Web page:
Plus de cinq millions de Syriens ayant fui le conflit dans leur pays ont fait face à d'énormes obstacles dans leur quête de sécurité. La Jordanie, la Turquie et le Liban ont accueilli des millions de réfugiés syriens, mais ont fermé dans une large mesure leurs frontières à de nouvelles arrivées. Les dirigeants de l'Union européenne ont échoué à se partager équitablement les responsabilités liées à l’arrivée de demandeurs d'asile ou à créer des itinéraires sûrs pour les réfugiés. En dépit de nombreuses années de leadership américain en matière de réinstallation de réfugiés, les États-Unis n'ont accueilli que 12 000 réfugiés syriens l'année dernière et Donald Trump a menacé de mettre fin au programme.
En Afrique, un nombre préoccupant de dirigeants ont supprimé ou prolongé les limites de leurs mandats – par des « coups d'État constitutionnels » – afin de se maintenir au pouvoir, tandis que d'autres ont eu recours à des répressions violentes pour réduire au silence les protestations contre des élections inéquitables ou des régimes corrompus ou prédateurs. Plusieurs dirigeants africains, se sentant vulnérables face à de possibles poursuites, ont vivement critiqué la Cour pénale internationale (CPI), et trois pays ont annoncé leur retrait de la CPI.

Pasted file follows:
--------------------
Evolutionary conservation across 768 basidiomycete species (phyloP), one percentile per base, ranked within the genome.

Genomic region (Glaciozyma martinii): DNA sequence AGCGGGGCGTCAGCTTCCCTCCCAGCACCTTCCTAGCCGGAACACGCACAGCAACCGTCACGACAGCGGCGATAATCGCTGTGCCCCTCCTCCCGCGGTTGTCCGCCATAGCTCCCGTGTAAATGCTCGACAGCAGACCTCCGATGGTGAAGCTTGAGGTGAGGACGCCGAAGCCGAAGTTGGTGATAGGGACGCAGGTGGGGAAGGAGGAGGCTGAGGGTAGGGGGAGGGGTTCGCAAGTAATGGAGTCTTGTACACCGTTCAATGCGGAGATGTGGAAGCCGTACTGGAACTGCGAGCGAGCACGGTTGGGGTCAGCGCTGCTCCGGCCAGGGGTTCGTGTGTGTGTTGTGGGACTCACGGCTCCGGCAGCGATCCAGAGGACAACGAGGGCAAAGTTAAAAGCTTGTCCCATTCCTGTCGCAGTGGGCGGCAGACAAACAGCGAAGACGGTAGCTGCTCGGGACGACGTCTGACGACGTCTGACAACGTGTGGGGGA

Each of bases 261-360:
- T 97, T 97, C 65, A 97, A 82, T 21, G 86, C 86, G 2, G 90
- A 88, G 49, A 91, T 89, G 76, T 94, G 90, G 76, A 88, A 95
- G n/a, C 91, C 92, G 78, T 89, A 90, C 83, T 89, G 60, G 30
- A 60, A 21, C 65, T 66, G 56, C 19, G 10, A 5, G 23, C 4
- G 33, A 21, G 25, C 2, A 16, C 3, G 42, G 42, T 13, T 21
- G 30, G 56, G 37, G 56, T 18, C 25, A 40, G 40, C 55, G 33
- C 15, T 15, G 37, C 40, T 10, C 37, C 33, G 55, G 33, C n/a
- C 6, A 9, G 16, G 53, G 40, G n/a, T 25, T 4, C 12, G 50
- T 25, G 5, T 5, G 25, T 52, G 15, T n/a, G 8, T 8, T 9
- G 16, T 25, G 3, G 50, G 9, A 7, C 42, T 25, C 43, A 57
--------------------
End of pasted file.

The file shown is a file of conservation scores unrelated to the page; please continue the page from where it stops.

Cette offensive à l’échelle mondiale nécessite une réaffirmation et une défense vigoureuses des valeurs des droits humains qui étayent le système international, affirme Kenneth Roth. Et pourtant, trop de responsables publics semblent s’être mis la tête dans le sable, espérant que les vents du populisme finiront par retomber. D'autres, espérant préempter leur message, se font les émules des populistes et, de fait, les renforcent, a-t-il ajouté. Les gouvernements qui se prévalent ostensiblement des droits humains devraient défendre ces principes de manière beaucoup plus vigoureuse et constante, selon Kenneth Roth, notamment les démocraties d'Amérique latine, d'Afrique et d'Asie qui soutiennent des initiatives générales aux Nations Unies mais prennent rarement la tête de propositions visant à répondre spécifiquement à des crises dans des pays particuliers.
En fin de compte, la responsabilité est entre les mains de la population, affirme Kenneth Roth. Les démagogues obtiennent un soutien populaire en proférant de fausses explications et des solutions bon marché à des maux qui, eux, sont réels. Le remède réside dans l'exigence par les électeurs de politiques basées sur la vérité et sur les valeurs qui fondent la démocratie respectueuse des droits. Une forte réaction populaire, utilisant tous les moyens disponibles – organisations civiques, partis politiques, médias traditionnels et sociaux – constitue la meilleure défense en faveur de valeurs auxquelles d'innombrables personnes sont encore profondément attachées.